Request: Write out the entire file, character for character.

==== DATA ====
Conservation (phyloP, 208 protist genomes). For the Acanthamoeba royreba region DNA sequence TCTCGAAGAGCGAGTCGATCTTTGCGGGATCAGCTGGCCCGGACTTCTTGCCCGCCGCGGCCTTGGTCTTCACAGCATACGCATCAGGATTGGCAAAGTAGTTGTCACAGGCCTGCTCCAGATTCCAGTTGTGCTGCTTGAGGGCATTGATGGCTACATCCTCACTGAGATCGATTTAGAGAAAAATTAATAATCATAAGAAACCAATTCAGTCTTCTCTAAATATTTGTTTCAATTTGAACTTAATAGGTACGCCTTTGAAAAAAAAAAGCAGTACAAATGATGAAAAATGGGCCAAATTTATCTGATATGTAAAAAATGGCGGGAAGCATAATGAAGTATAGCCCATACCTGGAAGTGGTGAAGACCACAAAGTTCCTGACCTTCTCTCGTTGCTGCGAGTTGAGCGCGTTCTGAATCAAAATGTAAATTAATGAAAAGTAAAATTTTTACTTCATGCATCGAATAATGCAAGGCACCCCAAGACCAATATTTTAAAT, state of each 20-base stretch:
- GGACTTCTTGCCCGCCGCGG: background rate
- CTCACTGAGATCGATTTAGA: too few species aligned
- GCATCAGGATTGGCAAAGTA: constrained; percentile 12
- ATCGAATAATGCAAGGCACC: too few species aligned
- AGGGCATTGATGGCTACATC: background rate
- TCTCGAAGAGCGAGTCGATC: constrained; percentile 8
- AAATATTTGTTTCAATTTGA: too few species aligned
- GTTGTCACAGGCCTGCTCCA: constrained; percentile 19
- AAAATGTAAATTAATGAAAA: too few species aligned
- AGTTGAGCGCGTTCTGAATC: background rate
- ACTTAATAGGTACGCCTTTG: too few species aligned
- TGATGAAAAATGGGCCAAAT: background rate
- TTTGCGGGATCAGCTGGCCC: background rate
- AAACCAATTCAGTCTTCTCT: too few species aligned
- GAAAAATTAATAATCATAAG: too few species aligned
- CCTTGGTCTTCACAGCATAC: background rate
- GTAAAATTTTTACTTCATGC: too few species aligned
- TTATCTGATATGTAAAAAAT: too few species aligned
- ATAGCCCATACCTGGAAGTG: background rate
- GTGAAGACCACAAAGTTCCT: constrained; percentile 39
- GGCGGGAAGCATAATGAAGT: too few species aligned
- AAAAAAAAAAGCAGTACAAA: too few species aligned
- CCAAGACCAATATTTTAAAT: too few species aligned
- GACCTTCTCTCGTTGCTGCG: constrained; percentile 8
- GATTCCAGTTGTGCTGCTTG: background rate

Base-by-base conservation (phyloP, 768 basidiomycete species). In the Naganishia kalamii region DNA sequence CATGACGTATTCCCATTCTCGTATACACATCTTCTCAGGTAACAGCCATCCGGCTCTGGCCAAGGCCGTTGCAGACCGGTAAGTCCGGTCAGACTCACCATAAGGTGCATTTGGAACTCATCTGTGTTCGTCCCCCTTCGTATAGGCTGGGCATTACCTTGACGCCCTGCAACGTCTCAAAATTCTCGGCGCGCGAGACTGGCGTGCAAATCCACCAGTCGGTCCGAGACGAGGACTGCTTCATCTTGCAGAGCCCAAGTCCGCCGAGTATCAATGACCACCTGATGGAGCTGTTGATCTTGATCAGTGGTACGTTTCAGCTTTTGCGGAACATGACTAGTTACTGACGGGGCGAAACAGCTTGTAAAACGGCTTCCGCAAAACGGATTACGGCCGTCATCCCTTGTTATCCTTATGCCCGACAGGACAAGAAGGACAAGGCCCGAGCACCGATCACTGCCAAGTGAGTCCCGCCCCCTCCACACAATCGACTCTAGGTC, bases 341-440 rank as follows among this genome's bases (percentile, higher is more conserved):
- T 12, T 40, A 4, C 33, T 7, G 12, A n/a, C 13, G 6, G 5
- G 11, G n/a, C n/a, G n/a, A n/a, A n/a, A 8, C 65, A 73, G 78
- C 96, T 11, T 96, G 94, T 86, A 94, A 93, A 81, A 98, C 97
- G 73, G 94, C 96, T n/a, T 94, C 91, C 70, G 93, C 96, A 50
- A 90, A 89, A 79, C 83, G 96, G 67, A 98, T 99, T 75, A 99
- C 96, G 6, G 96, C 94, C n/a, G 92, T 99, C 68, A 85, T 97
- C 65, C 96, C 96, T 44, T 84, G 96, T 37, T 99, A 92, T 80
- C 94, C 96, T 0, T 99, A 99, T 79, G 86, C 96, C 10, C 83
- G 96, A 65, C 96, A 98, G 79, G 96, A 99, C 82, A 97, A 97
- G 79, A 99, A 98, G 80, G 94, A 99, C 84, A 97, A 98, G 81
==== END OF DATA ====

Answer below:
Conservation (phyloP, 208 protist genomes). For the Acanthamoeba royreba region DNA sequence TCTCGAAGAGCGAGTCGATCTTTGCGGGATCAGCTGGCCCGGACTTCTTGCCCGCCGCGGCCTTGGTCTTCACAGCATACGCATCAGGATTGGCAAAGTAGTTGTCACAGGCCTGCTCCAGATTCCAGTTGTGCTGCTTGAGGGCATTGATGGCTACATCCTCACTGAGATCGATTTAGAGAAAAATTAATAATCATAAGAAACCAATTCAGTCTTCTCTAAATATTTGTTTCAATTTGAACTTAATAGGTACGCCTTTGAAAAAAAAAAGCAGTACAAATGATGAAAAATGGGCCAAATTTATCTGATATGTAAAAAATGGCGGGAAGCATAATGAAGTATAGCCCATACCTGGAAGTGGTGAAGACCACAAAGTTCCTGACCTTCTCTCGTTGCTGCGAGTTGAGCGCGTTCTGAATCAAAATGTAAATTAATGAAAAGTAAAATTTTTACTTCATGCATCGAATAATGCAAGGCACCCCAAGACCAATATTTTAAAT, state of each 20-base stretch:
- GGACTTCTTGCCCGCCGCGG: background rate
- CTCACTGAGATCGATTTAGA: too few species aligned
- GCATCAGGATTGGCAAAGTA: constrained; percentile 12
- ATCGAATAATGCAAGGCACC: too few species aligned
- AGGGCATTGATGGCTACATC: background rate
- TCTCGAAGAGCGAGTCGATC: constrained; percentile 8
- AAATATTTGTTTCAATTTGA: too few species aligned
- GTTGTCACAGGCCTGCTCCA: constrained; percentile 19
- AAAATGTAAATTAATGAAAA: too few species aligned
- AGTTGAGCGCGTTCTGAATC: background rate
- ACTTAATAGGTACGCCTTTG: too few species aligned
- TGATGAAAAATGGGCCAAAT: background rate
- TTTGCGGGATCAGCTGGCCC: background rate
- AAACCAATTCAGTCTTCTCT: too few species aligned
- GAAAAATTAATAATCATAAG: too few species aligned
- CCTTGGTCTTCACAGCATAC: background rate
- GTAAAATTTTTACTTCATGC: too few species aligned
- TTATCTGATATGTAAAAAAT: too few species aligned
- ATAGCCCATACCTGGAAGTG: background rate
- GTGAAGACCACAAAGTTCCT: constrained; percentile 39
- GGCGGGAAGCATAATGAAGT: too few species aligned
- AAAAAAAAAAGCAGTACAAA: too few species aligned
- CCAAGACCAATATTTTAAAT: too few species aligned
- GACCTTCTCTCGTTGCTGCG: constrained; percentile 8
- GATTCCAGTTGTGCTGCTTG: background rate

Base-by-base conservation (phyloP, 768 basidiomycete species). In the Naganishia kalamii region DNA sequence CATGACGTATTCCCATTCTCGTATACACATCTTCTCAGGTAACAGCCATCCGGCTCTGGCCAAGGCCGTTGCAGACCGGTAAGTCCGGTCAGACTCACCATAAGGTGCATTTGGAACTCATCTGTGTTCGTCCCCCTTCGTATAGGCTGGGCATTACCTTGACGCCCTGCAACGTCTCAAAATTCTCGGCGCGCGAGACTGGCGTGCAAATCCACCAGTCGGTCCGAGACGAGGACTGCTTCATCTTGCAGAGCCCAAGTCCGCCGAGTATCAATGACCACCTGATGGAGCTGTTGATCTTGATCAGTGGTACGTTTCAGCTTTTGCGGAACATGACTAGTTACTGACGGGGCGAAACAGCTTGTAAAACGGCTTCCGCAAAACGGATTACGGCCGTCATCCCTTGTTATCCTTATGCCCGACAGGACAAGAAGGACAAGGCCCGAGCACCGATCACTGCCAAGTGAGTCCCGCCCCCTCCACACAATCGACTCTAGGTC, bases 341-440 rank as follows among this genome's bases (percentile, higher is more conserved):
- T 12, T 40, A 4, C 33, T 7, G 12, A n/a, C 13, G 6, G 5
- G 11, G n/a, C n/a, G n/a, A n/a, A n/a, A 8, C 65, A 73, G 78
- C 96, T 11, T 96, G 94, T 86, A 94, A 93, A 81, A 98, C 97
- G 73, G 94, C 96, T n/a, T 94, C 91, C 70, G 93, C 96, A 50
- A 90, A 89, A 79, C 83, G 96, G 67, A 98, T 99, T 75, A 99
- C 96, G 6, G 96, C 94, C n/a, G 92, T 99, C 68, A 85, T 97
- C 65, C 96, C 96, T 44, T 84, G 96, T 37, T 99, A 92, T 80
- C 94, C 96, T 0, T 99, A 99, T 79, G 86, C 96, C 10, C 83
- G 96, A 65, C 96, A 98, G 79, G 96, A 99, C 82, A 97, A 97
- G 79, A 99, A 98, G 80, G 94, A 99, C 84, A 97, A 98, G 81